political leaders fight about the federal budget and the debt ceiling, some
religious leaders are certain that the poor are in peril from funding cuts.
They've signed petitions, held vigils and sought audiences with legislators.
One group took the next step yesterday to get attention--a sit-down protest in
the Capitol rotunda.
Getting arrested, as advocates for gays and lesbians did at the United Methodist General Conference in Cleveland this month, has become a banal form of protest. Incidents of civil disobedience are now jointly orchestrated by participants and police so they can be carried out with minimum fuss.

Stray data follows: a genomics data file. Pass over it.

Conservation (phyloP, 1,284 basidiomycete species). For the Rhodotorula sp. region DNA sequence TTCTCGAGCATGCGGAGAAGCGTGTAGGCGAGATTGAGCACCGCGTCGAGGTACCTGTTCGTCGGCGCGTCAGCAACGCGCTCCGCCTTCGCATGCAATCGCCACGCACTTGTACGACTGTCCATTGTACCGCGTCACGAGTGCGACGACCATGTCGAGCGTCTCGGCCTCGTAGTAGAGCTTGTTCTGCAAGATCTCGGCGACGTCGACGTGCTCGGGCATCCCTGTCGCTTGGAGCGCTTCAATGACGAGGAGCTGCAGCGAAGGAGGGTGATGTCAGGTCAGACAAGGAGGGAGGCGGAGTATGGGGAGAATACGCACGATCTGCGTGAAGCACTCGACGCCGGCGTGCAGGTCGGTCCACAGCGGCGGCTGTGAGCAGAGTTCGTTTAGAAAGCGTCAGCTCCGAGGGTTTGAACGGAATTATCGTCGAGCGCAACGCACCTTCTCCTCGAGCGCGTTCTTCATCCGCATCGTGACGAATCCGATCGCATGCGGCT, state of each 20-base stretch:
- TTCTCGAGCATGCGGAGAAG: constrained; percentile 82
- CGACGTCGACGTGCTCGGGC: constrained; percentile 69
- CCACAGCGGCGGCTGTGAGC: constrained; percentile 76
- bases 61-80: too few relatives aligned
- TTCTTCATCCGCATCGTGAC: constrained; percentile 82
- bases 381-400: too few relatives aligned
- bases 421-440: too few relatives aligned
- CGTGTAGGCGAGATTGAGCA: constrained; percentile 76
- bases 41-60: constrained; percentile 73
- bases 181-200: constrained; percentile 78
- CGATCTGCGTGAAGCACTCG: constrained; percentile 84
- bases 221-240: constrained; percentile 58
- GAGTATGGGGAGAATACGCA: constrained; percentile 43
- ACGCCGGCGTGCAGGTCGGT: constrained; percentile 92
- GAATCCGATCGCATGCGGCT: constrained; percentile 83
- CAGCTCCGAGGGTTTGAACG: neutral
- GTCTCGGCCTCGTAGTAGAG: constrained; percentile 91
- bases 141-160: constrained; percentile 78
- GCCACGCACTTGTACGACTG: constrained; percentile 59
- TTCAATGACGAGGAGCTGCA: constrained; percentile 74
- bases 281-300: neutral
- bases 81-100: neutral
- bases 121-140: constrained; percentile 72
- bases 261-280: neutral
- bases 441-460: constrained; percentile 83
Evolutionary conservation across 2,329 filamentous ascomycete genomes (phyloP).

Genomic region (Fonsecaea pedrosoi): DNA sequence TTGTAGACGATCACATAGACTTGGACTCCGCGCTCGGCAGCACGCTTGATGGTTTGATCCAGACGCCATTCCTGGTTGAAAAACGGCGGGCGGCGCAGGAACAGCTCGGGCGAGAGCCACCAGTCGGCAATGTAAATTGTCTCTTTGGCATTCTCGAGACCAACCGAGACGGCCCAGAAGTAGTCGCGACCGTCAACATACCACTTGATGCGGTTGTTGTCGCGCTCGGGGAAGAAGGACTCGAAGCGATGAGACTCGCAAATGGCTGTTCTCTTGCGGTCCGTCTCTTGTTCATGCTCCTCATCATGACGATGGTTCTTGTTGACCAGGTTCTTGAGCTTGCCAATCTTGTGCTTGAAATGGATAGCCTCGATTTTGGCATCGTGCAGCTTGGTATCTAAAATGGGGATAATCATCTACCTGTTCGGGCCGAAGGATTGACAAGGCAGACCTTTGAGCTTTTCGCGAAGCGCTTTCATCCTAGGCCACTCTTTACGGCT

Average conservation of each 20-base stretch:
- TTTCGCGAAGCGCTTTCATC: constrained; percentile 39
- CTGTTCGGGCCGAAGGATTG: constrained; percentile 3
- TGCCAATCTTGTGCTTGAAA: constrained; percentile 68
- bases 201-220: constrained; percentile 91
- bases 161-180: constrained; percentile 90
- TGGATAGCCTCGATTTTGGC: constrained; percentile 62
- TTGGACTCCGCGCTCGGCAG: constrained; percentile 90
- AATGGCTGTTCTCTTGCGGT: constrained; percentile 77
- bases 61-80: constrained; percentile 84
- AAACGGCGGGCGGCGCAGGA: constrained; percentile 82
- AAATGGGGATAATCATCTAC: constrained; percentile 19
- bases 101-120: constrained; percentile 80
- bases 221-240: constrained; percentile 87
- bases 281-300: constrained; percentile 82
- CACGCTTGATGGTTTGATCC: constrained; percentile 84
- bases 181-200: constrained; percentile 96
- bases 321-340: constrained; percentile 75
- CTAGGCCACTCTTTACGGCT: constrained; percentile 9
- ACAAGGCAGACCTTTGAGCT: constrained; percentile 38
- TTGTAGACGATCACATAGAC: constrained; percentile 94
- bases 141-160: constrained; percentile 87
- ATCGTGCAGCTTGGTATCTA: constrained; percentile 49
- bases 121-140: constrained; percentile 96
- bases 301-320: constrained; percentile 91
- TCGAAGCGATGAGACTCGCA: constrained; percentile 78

In a series of nationwide protests, a number of religious leaders have risked arrest by partaking in acts of civil disobedience in an effort to inspire a mass mobilization of people of faith against the Iraq war. Among those arrested in September protests in front of the White House was James Winkler, general secretary of the United Methodists’ General Board of Church and Society.
Before going behind bars, Sister Lelia (“Lil”) Mattingly said she expected jail would be cold and dreary compared to life in a convent. But the nun sentenced in connection with a protest in Georgia said her imprisonment follows Jesus’ way—“to speak the truth to power and pay the consequences.”
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